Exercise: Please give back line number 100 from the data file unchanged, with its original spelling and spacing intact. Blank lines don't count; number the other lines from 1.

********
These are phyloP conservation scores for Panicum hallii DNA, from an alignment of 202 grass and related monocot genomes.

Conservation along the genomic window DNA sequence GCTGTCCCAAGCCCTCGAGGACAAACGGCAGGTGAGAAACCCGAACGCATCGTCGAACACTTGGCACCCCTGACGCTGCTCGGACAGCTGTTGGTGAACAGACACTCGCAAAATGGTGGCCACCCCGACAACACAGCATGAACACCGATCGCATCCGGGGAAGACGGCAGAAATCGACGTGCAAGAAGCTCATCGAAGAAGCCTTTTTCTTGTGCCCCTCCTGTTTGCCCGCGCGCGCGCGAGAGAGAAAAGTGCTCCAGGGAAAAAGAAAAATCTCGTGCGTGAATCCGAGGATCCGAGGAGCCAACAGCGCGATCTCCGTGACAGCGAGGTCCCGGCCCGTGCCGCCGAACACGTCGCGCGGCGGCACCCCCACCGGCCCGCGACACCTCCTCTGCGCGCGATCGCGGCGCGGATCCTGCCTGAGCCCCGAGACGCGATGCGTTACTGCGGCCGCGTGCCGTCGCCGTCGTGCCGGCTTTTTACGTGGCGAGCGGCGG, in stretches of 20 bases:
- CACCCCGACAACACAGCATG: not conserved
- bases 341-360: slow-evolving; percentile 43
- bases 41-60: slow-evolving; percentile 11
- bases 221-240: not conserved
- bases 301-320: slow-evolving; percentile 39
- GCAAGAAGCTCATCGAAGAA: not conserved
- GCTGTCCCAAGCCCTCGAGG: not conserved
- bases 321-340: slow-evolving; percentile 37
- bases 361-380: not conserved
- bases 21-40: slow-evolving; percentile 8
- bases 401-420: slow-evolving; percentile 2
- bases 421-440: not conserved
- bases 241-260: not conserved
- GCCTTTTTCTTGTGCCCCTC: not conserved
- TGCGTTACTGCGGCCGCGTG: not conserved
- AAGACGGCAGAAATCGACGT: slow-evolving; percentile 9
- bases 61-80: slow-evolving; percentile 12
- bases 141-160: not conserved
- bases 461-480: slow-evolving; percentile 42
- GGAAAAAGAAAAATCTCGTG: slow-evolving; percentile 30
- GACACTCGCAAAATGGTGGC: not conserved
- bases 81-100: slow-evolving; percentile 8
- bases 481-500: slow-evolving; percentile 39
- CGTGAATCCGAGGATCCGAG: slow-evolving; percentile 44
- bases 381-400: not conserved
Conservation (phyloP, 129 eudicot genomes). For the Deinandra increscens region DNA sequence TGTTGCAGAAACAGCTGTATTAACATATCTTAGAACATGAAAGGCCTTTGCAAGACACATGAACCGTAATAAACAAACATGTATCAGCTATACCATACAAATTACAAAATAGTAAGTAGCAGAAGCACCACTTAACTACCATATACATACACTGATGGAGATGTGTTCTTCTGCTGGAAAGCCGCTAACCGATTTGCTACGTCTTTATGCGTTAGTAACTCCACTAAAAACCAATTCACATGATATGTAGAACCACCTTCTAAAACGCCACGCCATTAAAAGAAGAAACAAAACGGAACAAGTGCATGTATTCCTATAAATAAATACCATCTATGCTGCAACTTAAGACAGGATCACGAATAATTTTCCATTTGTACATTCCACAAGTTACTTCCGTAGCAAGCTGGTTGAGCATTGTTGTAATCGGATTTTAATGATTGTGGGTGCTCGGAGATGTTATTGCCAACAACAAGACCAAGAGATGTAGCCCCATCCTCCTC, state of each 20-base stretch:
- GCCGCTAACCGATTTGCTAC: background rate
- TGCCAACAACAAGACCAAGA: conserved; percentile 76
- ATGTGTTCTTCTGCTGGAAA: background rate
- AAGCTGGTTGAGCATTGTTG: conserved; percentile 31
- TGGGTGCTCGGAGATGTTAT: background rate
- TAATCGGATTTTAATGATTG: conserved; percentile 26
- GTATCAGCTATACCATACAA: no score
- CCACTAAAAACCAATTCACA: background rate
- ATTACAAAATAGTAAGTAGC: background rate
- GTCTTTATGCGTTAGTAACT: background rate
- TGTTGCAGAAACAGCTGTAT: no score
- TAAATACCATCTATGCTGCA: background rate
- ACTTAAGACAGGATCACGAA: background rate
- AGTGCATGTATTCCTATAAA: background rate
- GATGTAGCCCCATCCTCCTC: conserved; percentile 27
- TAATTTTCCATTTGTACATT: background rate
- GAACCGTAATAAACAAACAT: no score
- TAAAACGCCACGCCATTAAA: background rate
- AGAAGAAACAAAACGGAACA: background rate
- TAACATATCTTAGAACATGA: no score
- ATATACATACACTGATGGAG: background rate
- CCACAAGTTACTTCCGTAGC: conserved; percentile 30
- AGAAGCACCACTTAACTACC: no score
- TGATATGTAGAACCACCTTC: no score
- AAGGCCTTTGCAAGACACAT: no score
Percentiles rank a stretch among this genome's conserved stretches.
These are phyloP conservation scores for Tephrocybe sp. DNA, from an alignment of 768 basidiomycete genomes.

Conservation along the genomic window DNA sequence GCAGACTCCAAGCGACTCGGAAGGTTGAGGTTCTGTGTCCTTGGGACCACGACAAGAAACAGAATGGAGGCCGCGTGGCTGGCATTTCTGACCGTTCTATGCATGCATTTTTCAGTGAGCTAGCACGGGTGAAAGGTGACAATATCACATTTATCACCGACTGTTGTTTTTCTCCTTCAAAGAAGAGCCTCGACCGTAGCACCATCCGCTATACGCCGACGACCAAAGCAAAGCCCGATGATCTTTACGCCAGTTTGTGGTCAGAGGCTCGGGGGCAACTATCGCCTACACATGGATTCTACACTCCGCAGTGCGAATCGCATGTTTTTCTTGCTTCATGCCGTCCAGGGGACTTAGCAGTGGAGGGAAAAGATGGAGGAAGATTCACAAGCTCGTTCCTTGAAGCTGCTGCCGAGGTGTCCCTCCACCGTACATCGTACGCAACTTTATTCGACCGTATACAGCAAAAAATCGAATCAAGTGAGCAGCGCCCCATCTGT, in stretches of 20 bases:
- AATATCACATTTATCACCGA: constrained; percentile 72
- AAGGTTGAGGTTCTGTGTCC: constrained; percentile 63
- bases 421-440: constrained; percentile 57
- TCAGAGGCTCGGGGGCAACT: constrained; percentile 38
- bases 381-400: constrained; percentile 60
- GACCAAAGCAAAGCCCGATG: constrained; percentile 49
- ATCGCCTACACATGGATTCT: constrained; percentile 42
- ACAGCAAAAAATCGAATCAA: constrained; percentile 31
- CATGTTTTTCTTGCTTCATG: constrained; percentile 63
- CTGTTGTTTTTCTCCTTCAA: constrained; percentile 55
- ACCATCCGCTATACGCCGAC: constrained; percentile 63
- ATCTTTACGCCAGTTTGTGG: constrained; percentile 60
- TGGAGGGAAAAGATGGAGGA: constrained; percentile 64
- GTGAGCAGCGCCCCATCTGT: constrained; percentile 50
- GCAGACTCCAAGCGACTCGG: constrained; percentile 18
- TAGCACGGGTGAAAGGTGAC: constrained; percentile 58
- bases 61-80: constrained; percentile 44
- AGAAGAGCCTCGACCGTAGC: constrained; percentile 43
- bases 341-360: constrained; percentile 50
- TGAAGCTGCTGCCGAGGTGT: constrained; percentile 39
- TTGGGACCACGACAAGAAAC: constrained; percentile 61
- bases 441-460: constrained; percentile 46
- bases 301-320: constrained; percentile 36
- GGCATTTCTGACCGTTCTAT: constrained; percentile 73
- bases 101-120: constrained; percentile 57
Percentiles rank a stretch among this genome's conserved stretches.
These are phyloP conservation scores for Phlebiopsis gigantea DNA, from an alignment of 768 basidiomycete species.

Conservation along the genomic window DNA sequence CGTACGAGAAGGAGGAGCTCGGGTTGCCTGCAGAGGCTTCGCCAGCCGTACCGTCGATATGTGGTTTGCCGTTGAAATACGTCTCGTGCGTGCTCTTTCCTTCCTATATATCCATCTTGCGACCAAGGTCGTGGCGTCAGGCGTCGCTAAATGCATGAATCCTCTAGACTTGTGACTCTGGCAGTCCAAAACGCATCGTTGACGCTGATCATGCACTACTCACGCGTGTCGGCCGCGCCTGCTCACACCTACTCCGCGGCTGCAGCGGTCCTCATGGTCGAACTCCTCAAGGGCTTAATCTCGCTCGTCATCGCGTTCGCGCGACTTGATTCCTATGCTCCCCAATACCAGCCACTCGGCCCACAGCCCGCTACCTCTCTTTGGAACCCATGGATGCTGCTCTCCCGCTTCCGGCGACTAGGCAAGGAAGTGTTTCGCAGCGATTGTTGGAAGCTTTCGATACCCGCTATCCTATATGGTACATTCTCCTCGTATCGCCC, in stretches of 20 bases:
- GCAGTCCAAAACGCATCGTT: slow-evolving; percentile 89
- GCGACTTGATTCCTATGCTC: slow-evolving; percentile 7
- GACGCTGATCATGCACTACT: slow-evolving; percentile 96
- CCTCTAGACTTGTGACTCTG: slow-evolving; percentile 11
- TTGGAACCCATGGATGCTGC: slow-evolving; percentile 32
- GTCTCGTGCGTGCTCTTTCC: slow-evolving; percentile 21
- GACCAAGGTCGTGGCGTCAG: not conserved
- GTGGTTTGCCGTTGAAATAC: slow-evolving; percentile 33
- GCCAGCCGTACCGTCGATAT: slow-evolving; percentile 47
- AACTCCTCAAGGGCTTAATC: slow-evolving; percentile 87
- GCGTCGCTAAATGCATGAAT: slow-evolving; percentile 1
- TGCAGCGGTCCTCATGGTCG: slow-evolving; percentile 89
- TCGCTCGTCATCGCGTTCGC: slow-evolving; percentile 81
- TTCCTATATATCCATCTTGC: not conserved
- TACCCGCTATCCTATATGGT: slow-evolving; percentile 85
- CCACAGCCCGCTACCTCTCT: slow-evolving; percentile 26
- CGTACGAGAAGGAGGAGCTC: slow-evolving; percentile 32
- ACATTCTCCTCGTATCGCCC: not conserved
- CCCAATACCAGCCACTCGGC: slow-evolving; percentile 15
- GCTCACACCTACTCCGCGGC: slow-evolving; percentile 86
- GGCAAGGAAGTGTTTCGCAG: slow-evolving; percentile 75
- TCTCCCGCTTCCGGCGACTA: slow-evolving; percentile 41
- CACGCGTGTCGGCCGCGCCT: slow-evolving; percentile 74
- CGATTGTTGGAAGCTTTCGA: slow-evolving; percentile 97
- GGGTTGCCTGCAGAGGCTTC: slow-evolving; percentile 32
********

- CCACAGCCCGCTACCTCTCT: slow-evolving; percentile 26